In running, there are a few Rules of Thumb that most people abide by. One of them is the 10% Rule, which is used for different aspects of running. I don’t necessary follow (but understand the logic and reasoning behind it) the 10% Rule for Weekly Mileage: Thou Shalt not increase weekly mileage by more than 10% of the previous week’s mileage or suffer the wrath of INJURY. I do follow the Sickness Rule… if your cold symptoms are Above the Neck, You Can Run; If Below, Don’t!

Since I still having the cough, I took an Allegy med late Sunday and in a few hours felt much better. Monday, I was feeling MUCH MUCH better, but I still had “The Cough”. On Wednesday (which is yesterday as I type this), I only had times where I felt the need to cough and the volume of phelghm was smaller and smaller. Today, I have only coughed once, with minimal results. Plus, verification from the doctor who not only saw my Chest X-ray, plus listened to my breathing said he couldn’t find anything. So, I feel that I am Free and Clear now. But where does that leave me?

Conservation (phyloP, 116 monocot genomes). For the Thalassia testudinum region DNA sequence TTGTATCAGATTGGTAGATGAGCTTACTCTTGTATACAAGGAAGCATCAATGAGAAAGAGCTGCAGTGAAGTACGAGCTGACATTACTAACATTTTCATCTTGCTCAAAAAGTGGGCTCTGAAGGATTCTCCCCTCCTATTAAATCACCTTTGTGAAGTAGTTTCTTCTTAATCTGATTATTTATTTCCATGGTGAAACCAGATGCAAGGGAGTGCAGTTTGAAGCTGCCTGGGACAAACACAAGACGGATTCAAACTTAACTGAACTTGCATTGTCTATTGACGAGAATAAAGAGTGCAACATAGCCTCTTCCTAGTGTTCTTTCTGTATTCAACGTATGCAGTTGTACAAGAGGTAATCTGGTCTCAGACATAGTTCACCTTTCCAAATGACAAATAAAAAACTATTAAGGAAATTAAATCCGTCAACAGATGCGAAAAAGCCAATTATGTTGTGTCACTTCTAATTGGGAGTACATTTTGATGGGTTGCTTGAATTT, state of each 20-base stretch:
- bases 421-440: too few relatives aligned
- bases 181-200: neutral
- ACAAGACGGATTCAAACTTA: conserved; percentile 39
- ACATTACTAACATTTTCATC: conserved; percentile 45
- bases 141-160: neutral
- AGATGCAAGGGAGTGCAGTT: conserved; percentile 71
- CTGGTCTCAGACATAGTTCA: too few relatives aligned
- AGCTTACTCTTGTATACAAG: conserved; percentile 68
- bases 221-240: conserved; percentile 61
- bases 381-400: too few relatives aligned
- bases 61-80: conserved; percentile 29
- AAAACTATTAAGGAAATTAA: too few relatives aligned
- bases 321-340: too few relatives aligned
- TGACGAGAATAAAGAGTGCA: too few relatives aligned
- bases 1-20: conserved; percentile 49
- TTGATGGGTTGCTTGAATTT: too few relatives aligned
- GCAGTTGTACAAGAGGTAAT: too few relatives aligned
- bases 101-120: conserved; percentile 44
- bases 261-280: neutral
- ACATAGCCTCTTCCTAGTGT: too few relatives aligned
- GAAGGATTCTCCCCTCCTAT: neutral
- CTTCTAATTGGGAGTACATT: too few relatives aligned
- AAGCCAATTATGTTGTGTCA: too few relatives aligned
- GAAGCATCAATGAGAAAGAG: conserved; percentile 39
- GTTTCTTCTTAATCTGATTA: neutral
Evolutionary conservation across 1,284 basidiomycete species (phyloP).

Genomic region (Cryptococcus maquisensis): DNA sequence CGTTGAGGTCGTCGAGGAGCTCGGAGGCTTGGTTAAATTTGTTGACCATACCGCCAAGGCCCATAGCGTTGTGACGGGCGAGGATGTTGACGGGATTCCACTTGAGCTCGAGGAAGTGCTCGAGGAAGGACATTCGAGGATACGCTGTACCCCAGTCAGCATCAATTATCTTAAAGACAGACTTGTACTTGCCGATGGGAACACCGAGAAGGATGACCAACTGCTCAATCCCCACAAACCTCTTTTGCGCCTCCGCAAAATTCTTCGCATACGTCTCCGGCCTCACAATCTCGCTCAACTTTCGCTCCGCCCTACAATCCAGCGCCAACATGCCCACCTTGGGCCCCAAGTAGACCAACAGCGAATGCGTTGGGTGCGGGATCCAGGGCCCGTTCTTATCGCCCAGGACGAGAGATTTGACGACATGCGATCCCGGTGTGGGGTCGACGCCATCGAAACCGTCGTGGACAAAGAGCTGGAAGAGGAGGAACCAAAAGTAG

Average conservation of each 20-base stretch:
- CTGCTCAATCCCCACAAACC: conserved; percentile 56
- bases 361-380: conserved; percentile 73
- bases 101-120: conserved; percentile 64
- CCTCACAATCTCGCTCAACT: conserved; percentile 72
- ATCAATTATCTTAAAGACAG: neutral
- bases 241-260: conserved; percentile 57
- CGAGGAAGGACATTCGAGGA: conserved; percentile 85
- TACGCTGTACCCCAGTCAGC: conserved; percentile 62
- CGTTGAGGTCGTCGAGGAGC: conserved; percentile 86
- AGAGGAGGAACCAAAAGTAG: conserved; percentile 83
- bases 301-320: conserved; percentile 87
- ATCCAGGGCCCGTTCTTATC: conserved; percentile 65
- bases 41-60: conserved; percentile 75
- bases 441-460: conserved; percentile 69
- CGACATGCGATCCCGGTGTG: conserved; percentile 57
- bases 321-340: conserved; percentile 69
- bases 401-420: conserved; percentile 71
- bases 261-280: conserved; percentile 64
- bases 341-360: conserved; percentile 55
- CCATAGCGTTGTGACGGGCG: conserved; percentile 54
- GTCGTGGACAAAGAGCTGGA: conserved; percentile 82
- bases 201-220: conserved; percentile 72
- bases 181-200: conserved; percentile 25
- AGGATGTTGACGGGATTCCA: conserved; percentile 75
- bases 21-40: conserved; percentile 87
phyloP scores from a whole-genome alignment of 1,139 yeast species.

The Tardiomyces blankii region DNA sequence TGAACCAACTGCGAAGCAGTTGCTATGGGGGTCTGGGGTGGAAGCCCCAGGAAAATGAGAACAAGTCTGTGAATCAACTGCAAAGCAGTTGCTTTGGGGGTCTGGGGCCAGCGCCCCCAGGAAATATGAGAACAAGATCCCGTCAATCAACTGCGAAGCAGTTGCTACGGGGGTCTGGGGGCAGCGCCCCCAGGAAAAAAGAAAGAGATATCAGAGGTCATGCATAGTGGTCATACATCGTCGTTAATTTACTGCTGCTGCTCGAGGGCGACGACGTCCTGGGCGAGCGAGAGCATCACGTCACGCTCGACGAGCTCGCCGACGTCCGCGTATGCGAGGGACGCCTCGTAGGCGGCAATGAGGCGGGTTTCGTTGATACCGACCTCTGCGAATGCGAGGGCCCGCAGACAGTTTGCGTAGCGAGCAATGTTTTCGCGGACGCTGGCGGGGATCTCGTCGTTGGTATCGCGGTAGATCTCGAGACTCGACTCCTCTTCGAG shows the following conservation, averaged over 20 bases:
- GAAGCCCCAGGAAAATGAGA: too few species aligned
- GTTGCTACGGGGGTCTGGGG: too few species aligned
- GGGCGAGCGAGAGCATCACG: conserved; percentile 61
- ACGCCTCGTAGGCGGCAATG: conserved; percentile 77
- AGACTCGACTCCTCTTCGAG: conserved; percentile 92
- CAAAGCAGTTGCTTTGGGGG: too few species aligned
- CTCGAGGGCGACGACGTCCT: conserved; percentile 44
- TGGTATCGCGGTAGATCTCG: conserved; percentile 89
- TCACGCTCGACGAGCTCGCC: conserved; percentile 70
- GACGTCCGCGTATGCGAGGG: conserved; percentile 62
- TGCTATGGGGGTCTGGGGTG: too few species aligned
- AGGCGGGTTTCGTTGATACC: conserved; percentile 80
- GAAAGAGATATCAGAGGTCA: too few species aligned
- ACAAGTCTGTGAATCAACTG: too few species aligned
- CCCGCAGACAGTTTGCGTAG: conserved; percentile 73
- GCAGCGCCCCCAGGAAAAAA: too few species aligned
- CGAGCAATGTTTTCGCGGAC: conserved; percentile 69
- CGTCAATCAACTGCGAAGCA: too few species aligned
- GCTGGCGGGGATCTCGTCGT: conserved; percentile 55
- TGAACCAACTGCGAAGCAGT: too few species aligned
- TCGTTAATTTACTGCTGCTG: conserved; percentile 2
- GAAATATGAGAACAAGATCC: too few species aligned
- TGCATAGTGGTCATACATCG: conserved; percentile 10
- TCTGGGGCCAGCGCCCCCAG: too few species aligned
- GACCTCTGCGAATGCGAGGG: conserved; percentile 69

Over in the STRAT3GY MARATHON ROOM, the debate on “How to Run the Marathon” is being discussed. There are 3 different methods being debated. The consensus is that it will not “Be Raced” but that leaves the questions, ” How Shall it be Run?”

  1. Race It
  2. Start Running and Hope for the Best
  3. Tortoise and Hare method (Run-Walk)